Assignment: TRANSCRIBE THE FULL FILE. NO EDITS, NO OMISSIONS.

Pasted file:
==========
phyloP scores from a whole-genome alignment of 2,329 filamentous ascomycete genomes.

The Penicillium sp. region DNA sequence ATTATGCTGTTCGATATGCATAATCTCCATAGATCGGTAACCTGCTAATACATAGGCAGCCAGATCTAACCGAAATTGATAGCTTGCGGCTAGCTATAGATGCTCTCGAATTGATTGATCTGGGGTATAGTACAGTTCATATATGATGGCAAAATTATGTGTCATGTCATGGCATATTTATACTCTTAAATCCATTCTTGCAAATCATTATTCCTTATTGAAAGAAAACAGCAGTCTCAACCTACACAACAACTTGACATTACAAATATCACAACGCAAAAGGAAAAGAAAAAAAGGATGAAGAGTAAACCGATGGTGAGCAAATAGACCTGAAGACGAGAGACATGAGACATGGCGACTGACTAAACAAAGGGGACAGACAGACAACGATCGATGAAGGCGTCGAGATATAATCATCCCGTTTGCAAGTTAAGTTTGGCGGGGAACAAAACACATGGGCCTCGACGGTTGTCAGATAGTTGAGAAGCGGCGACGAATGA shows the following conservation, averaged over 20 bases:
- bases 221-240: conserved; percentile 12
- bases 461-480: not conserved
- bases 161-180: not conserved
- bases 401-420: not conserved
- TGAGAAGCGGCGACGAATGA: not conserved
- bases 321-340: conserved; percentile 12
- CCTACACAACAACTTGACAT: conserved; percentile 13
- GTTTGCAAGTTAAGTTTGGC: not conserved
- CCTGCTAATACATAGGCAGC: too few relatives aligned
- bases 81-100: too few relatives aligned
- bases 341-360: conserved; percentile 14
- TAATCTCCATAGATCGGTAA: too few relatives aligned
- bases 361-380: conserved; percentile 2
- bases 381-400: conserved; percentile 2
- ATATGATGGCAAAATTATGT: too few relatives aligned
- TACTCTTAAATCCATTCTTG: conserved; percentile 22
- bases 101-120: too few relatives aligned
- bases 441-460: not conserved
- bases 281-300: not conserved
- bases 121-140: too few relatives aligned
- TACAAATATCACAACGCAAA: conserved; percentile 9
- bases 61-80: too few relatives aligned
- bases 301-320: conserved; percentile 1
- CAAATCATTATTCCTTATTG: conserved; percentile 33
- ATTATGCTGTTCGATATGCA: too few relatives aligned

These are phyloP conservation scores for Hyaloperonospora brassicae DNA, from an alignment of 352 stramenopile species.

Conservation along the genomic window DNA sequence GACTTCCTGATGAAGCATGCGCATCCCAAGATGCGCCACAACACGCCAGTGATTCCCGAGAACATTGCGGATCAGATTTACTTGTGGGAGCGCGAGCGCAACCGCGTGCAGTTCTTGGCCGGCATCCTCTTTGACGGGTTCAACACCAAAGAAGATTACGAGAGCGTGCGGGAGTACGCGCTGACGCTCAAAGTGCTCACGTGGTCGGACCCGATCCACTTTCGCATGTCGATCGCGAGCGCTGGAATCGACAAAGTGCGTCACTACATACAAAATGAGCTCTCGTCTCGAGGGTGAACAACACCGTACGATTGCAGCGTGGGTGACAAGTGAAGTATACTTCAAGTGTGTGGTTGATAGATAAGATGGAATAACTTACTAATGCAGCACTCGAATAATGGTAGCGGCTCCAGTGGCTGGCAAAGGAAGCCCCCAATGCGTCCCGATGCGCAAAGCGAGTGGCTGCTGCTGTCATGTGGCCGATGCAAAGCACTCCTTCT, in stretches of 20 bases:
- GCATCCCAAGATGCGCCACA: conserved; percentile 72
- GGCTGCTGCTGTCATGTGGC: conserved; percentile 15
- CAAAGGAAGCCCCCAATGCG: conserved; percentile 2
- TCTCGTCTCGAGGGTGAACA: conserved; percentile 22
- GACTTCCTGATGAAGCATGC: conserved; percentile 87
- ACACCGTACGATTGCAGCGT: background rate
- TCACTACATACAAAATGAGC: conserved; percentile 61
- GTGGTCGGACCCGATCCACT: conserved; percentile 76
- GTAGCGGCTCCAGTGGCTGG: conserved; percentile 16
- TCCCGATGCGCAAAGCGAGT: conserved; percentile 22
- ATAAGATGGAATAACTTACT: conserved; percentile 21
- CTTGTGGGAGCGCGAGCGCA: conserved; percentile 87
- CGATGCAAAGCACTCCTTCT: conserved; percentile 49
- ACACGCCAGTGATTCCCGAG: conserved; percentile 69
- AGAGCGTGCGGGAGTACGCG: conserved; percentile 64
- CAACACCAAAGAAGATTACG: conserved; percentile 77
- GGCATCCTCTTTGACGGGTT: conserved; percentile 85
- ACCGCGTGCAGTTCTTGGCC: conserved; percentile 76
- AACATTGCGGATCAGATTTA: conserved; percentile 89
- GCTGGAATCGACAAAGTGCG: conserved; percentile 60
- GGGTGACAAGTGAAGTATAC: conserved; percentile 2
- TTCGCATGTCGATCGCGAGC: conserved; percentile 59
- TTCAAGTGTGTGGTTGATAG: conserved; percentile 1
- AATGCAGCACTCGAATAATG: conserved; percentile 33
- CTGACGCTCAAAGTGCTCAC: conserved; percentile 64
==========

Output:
phyloP scores from a whole-genome alignment of 2,329 filamentous ascomycete genomes.

The Penicillium sp. region DNA sequence ATTATGCTGTTCGATATGCATAATCTCCATAGATCGGTAACCTGCTAATACATAGGCAGCCAGATCTAACCGAAATTGATAGCTTGCGGCTAGCTATAGATGCTCTCGAATTGATTGATCTGGGGTATAGTACAGTTCATATATGATGGCAAAATTATGTGTCATGTCATGGCATATTTATACTCTTAAATCCATTCTTGCAAATCATTATTCCTTATTGAAAGAAAACAGCAGTCTCAACCTACACAACAACTTGACATTACAAATATCACAACGCAAAAGGAAAAGAAAAAAAGGATGAAGAGTAAACCGATGGTGAGCAAATAGACCTGAAGACGAGAGACATGAGACATGGCGACTGACTAAACAAAGGGGACAGACAGACAACGATCGATGAAGGCGTCGAGATATAATCATCCCGTTTGCAAGTTAAGTTTGGCGGGGAACAAAACACATGGGCCTCGACGGTTGTCAGATAGTTGAGAAGCGGCGACGAATGA shows the following conservation, averaged over 20 bases:
- bases 221-240: conserved; percentile 12
- bases 461-480: not conserved
- bases 161-180: not conserved
- bases 401-420: not conserved
- TGAGAAGCGGCGACGAATGA: not conserved
- bases 321-340: conserved; percentile 12
- CCTACACAACAACTTGACAT: conserved; percentile 13
- GTTTGCAAGTTAAGTTTGGC: not conserved
- CCTGCTAATACATAGGCAGC: too few relatives aligned
- bases 81-100: too few relatives aligned
- bases 341-360: conserved; percentile 14
- TAATCTCCATAGATCGGTAA: too few relatives aligned
- bases 361-380: conserved; percentile 2
- bases 381-400: conserved; percentile 2
- ATATGATGGCAAAATTATGT: too few relatives aligned
- TACTCTTAAATCCATTCTTG: conserved; percentile 22
- bases 101-120: too few relatives aligned
- bases 441-460: not conserved
- bases 281-300: not conserved
- bases 121-140: too few relatives aligned
- TACAAATATCACAACGCAAA: conserved; percentile 9
- bases 61-80: too few relatives aligned
- bases 301-320: conserved; percentile 1
- CAAATCATTATTCCTTATTG: conserved; percentile 33
- ATTATGCTGTTCGATATGCA: too few relatives aligned

These are phyloP conservation scores for Hyaloperonospora brassicae DNA, from an alignment of 352 stramenopile species.

Conservation along the genomic window DNA sequence GACTTCCTGATGAAGCATGCGCATCCCAAGATGCGCCACAACACGCCAGTGATTCCCGAGAACATTGCGGATCAGATTTACTTGTGGGAGCGCGAGCGCAACCGCGTGCAGTTCTTGGCCGGCATCCTCTTTGACGGGTTCAACACCAAAGAAGATTACGAGAGCGTGCGGGAGTACGCGCTGACGCTCAAAGTGCTCACGTGGTCGGACCCGATCCACTTTCGCATGTCGATCGCGAGCGCTGGAATCGACAAAGTGCGTCACTACATACAAAATGAGCTCTCGTCTCGAGGGTGAACAACACCGTACGATTGCAGCGTGGGTGACAAGTGAAGTATACTTCAAGTGTGTGGTTGATAGATAAGATGGAATAACTTACTAATGCAGCACTCGAATAATGGTAGCGGCTCCAGTGGCTGGCAAAGGAAGCCCCCAATGCGTCCCGATGCGCAAAGCGAGTGGCTGCTGCTGTCATGTGGCCGATGCAAAGCACTCCTTCT, in stretches of 20 bases:
- GCATCCCAAGATGCGCCACA: conserved; percentile 72
- GGCTGCTGCTGTCATGTGGC: conserved; percentile 15
- CAAAGGAAGCCCCCAATGCG: conserved; percentile 2
- TCTCGTCTCGAGGGTGAACA: conserved; percentile 22
- GACTTCCTGATGAAGCATGC: conserved; percentile 87
- ACACCGTACGATTGCAGCGT: background rate
- TCACTACATACAAAATGAGC: conserved; percentile 61
- GTGGTCGGACCCGATCCACT: conserved; percentile 76
- GTAGCGGCTCCAGTGGCTGG: conserved; percentile 16
- TCCCGATGCGCAAAGCGAGT: conserved; percentile 22
- ATAAGATGGAATAACTTACT: conserved; percentile 21
- CTTGTGGGAGCGCGAGCGCA: conserved; percentile 87
- CGATGCAAAGCACTCCTTCT: conserved; percentile 49
- ACACGCCAGTGATTCCCGAG: conserved; percentile 69
- AGAGCGTGCGGGAGTACGCG: conserved; percentile 64
- CAACACCAAAGAAGATTACG: conserved; percentile 77
- GGCATCCTCTTTGACGGGTT: conserved; percentile 85
- ACCGCGTGCAGTTCTTGGCC: conserved; percentile 76
- AACATTGCGGATCAGATTTA: conserved; percentile 89
- GCTGGAATCGACAAAGTGCG: conserved; percentile 60
- GGGTGACAAGTGAAGTATAC: conserved; percentile 2
- TTCGCATGTCGATCGCGAGC: conserved; percentile 59
- TTCAAGTGTGTGGTTGATAG: conserved; percentile 1
- AATGCAGCACTCGAATAATG: conserved; percentile 33
- CTGACGCTCAAAGTGCTCAC: conserved; percentile 64